Tense Scenes

Lately, I’ve had to explain many times how an author has a responsibility to their readers to create tension in scenes leading up to a defining moment. One and all, these authors exclaim that their readers understand how they write and accept this “fault” of theirs, if they even consider it is a fault.

First, let me explain something. You are being arrogant. You are assuming your fans are sticking around when your book has the same length sentences and monotonous style from page to page.

Then I’ll ask how many sales you’ve had over the last several months.

That one can be a lot embarrassing, if you’ve seen a decline in sales, or if your perfectly delivered masterpiece has yet to sell even one copy.

Let’s look at what it takes to create tension in a book.

I will make one thing clear first, though. All books have tense moments. These are the paragraphs or pages leading up to a climatic or sub-climatic point. In order to keep the reader turning the pages and panting to find out just what is about to happen, you need to grab the reader by the throat with your perfectly crafted prose that is in shorter and shorter sentences and never release them until the moment has passed and it’s all smooth sailing again.

How does one go about that? We’ll look at a couple of examples.

Example 1:

A loud bang outside startled John, after folding the newspaper and setting it beside him on the sofa, he strolled to the front window and peered through it. Seeing nothing, he checked the kitchen and ensured their dogs weren’t acting strangely; happy all seemed in order, he glanced at the microwave’s clock and frowned, his family was very late. He ran outside and turned in an circle, his anger growing by the second that his wife hadn’t bothered to call and let him know she was going to be late. John ran along the street and looked for any sign that she’d stopped at a neighbor’s house and was talking, even though she knew that his edict was that she come straight home from the grocery store. He stopped on the street corner and glanced in both directions, his thoughts were on his family on where they were and when he could expect them. Not for one moment did he think there was anything to worry about; they’d had a system in place for years. Even those mysterious aircraft flying low overhead didn’t bother him, the military would do their job and everyone could go on with their lives.

Asleep yet? Did you realize you were supposed to deduce the big action scene is about to start?

The answers are more than likely yes and really?

Let’s look at this scene from a different angle…

Example 2:

An explosive bang startled John. He threw the newspaper he’d been reading aside and leapt to his feet. Worry raced through him. His wife and three-year-old twins weren’t back from the store yet. Stumbling over toys and smacking his shin against a table, he plowed through all obstacles and shoved the curtains aside.

“What’s going on?” John peered at the street.

Nothing appeared to be wrong. A couple of neighbors came out of their houses and looked around. They waved at him.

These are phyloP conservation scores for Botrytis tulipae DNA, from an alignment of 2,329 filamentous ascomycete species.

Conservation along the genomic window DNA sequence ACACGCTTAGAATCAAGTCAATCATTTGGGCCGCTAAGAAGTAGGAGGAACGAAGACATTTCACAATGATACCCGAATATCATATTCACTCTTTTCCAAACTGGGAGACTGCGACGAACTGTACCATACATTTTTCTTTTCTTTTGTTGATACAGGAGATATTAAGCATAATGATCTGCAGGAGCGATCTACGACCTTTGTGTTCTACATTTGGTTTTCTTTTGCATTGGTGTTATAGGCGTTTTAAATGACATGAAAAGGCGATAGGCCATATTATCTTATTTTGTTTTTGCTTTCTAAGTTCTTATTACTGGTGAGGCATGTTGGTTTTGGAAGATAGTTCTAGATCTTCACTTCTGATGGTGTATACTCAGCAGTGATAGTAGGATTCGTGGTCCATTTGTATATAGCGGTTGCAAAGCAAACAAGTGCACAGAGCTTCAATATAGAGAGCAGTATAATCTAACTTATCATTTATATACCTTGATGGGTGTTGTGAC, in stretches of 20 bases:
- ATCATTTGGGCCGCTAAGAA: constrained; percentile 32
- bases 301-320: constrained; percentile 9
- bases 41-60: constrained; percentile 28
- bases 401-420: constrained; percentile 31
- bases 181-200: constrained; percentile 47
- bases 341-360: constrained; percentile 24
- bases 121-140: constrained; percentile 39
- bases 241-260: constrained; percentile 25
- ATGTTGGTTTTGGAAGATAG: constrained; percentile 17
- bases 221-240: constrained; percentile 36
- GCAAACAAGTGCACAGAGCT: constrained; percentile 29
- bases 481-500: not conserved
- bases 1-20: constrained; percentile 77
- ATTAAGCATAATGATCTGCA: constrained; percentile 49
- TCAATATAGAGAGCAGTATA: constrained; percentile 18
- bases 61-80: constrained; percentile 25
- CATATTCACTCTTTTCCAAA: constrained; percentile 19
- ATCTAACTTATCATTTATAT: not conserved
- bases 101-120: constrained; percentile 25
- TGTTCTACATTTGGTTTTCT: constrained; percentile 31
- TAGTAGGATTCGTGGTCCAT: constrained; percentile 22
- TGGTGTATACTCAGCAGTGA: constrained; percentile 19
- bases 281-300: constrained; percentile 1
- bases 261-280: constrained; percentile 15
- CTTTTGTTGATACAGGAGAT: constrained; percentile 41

“Where is Linda?”

His worry grew worse. His wife was an angel about letting him know if she was going to be late. This wasn’t like her at all. Yanking the door open, he ran to the end of the driveway. The rest of his neighborhood was peaceful. Those who had come outside had returned to their warm homes. They were probably avoiding the snow storm, now just beginning.

“This feels wrong.”

It was too calm, too peaceful. Hurrying along the sidewalk, glancing in all directions, John searched for the gray minivan he and Linda had bought when they discovered they’d soon have two babies instead of one. He stopped on the corner and stared toward the east.

There was no sign of anything truly off. What looked like a cloud rose up in the distance.

Is that were the store is?

Jets streaked past overhead. He jerked his head toward the cloud covered sky. What was the military doing out on a Sunday?

“I’m going to look for Linda and the kids.”

Running back to his house, he jumped into his pickup and turned over the engine. Once the truck was in gear, he backed out. Dropping the transmission into gear, he spun his tires and raced toward where that cloud of smoke was now black with flames jetting out of it.

The differences between these examples are extraordinary. The first is boring, almost mundane. The reader might deduce that John is a bit of a hard man, one who has expectations and doesn’t tolerate anyone going against them. He seems almost bored with what’s happening outside his home.

The second example ramps up the action. Strong verbs drag the reader into a changing tempo. You care about this man, who is worried about his family. A sense of impending doom comes throughout the whole scene.

This is how you create tension in your story. You drag the reader from their comfortable zone and thrust them into the moment. They feel the same anxiety that John does. They’re expecting trouble to come at any moment. Shorter sentences bereft of extreme description will assist you in getting your reader more interested in your story.


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